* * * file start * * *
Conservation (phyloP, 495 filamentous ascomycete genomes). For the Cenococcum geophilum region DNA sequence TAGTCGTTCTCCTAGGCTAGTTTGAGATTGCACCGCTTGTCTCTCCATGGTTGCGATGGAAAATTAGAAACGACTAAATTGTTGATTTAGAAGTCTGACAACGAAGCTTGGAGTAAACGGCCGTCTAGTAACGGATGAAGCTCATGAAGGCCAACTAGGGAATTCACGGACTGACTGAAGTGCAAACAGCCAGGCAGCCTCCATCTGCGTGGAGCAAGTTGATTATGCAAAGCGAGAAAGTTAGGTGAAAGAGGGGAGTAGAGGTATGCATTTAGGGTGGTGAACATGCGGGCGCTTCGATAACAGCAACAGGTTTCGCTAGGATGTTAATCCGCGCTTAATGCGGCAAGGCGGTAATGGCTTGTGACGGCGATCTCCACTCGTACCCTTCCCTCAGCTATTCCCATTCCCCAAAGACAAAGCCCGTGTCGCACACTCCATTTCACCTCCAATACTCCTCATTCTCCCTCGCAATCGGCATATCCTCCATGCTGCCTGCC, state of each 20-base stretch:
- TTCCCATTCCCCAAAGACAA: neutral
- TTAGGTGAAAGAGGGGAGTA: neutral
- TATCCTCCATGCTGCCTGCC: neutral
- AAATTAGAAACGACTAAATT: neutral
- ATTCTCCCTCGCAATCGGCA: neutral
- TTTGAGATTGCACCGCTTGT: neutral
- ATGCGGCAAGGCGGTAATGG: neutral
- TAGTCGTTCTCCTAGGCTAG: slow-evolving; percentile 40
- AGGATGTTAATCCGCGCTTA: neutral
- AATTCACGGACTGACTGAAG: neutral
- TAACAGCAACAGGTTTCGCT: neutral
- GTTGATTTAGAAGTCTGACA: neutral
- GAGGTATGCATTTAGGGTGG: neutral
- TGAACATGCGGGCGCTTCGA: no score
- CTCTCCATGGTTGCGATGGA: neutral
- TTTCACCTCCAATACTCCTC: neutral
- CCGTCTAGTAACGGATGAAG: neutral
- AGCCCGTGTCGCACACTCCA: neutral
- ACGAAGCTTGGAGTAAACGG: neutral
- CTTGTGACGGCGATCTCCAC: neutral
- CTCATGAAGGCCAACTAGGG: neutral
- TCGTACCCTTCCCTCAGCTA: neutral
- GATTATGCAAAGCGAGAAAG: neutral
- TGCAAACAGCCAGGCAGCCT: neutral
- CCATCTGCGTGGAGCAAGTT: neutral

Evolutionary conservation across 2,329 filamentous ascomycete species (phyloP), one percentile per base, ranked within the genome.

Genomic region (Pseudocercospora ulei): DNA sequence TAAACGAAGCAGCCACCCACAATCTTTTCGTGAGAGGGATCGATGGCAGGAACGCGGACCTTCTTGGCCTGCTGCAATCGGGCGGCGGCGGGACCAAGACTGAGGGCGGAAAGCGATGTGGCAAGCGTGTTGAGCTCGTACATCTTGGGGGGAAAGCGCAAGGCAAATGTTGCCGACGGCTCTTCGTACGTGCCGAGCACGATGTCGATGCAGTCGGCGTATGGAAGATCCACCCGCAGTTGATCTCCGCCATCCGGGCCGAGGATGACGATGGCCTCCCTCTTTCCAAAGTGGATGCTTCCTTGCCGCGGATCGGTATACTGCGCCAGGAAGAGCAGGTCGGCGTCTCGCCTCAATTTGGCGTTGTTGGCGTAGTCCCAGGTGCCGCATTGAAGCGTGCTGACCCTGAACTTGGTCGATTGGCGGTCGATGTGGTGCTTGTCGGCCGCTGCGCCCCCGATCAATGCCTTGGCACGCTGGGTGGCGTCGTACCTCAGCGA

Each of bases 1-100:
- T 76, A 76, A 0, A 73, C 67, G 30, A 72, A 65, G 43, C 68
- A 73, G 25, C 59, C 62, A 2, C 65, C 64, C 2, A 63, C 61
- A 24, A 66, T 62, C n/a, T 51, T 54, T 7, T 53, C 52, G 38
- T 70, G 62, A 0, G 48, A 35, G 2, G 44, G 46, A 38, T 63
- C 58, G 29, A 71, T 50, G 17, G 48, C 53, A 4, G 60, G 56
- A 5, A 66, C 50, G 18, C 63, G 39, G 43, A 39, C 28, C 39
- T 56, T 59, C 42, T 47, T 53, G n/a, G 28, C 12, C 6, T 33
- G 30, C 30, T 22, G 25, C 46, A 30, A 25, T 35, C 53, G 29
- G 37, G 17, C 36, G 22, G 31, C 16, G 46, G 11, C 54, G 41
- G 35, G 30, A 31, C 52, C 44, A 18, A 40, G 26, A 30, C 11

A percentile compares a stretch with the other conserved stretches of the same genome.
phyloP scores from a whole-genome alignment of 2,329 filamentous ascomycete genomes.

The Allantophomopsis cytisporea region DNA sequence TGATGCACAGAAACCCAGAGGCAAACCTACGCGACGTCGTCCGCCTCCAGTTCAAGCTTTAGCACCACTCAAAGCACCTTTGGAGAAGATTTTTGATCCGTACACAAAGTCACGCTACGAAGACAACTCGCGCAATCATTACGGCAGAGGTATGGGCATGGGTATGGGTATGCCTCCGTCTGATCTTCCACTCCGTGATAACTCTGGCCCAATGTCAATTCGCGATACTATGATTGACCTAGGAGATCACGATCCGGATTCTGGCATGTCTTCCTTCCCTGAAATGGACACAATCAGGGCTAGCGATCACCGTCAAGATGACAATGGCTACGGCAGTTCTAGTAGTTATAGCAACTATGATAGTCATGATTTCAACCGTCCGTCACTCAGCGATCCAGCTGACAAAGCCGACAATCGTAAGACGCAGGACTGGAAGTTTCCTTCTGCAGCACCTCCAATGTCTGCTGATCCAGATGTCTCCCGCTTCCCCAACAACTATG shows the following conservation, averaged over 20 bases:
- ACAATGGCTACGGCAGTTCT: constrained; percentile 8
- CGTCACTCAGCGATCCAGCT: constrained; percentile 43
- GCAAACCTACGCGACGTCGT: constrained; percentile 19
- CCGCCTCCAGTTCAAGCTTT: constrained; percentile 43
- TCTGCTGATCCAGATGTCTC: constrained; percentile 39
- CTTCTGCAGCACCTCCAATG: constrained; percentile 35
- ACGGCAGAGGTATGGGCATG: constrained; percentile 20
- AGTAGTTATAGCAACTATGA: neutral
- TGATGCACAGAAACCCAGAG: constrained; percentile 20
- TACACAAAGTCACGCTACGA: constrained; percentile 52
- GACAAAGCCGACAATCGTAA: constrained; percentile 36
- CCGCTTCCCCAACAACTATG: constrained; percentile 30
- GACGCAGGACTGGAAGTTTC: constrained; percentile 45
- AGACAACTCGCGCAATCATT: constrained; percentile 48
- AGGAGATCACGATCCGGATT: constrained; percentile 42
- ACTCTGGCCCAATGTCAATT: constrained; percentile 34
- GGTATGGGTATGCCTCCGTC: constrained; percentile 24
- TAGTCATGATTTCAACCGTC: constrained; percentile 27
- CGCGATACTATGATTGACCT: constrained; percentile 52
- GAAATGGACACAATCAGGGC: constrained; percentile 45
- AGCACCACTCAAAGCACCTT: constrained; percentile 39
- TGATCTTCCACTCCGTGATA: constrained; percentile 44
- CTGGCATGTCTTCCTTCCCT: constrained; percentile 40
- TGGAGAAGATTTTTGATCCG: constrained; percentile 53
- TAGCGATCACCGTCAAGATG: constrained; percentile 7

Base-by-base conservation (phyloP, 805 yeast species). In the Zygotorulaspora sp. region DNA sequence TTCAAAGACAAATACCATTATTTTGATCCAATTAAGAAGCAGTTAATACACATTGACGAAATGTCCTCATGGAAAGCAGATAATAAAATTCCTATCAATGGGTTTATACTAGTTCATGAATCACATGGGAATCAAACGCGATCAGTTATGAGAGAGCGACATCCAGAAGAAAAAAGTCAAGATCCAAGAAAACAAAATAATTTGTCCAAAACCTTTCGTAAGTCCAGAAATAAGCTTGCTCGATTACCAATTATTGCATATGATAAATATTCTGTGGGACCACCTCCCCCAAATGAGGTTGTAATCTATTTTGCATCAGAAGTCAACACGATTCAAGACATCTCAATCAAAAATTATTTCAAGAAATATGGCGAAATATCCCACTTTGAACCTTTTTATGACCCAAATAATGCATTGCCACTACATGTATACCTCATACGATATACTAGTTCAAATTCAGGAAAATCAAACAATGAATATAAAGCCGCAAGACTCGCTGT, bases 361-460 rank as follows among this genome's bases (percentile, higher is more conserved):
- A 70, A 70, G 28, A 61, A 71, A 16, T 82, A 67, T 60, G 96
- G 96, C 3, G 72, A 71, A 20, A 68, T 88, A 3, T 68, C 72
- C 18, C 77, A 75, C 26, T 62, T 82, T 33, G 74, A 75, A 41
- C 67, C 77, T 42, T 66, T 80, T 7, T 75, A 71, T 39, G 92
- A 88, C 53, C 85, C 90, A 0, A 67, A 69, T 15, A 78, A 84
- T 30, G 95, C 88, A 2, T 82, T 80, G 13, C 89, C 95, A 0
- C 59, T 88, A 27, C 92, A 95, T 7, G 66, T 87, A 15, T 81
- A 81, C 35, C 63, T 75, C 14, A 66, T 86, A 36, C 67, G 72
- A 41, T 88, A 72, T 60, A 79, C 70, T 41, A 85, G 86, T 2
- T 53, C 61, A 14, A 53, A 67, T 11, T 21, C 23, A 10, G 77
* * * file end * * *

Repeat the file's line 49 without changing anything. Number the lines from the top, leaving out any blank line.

- ACGGCAGAGGTATGGGCATG: constrained; percentile 20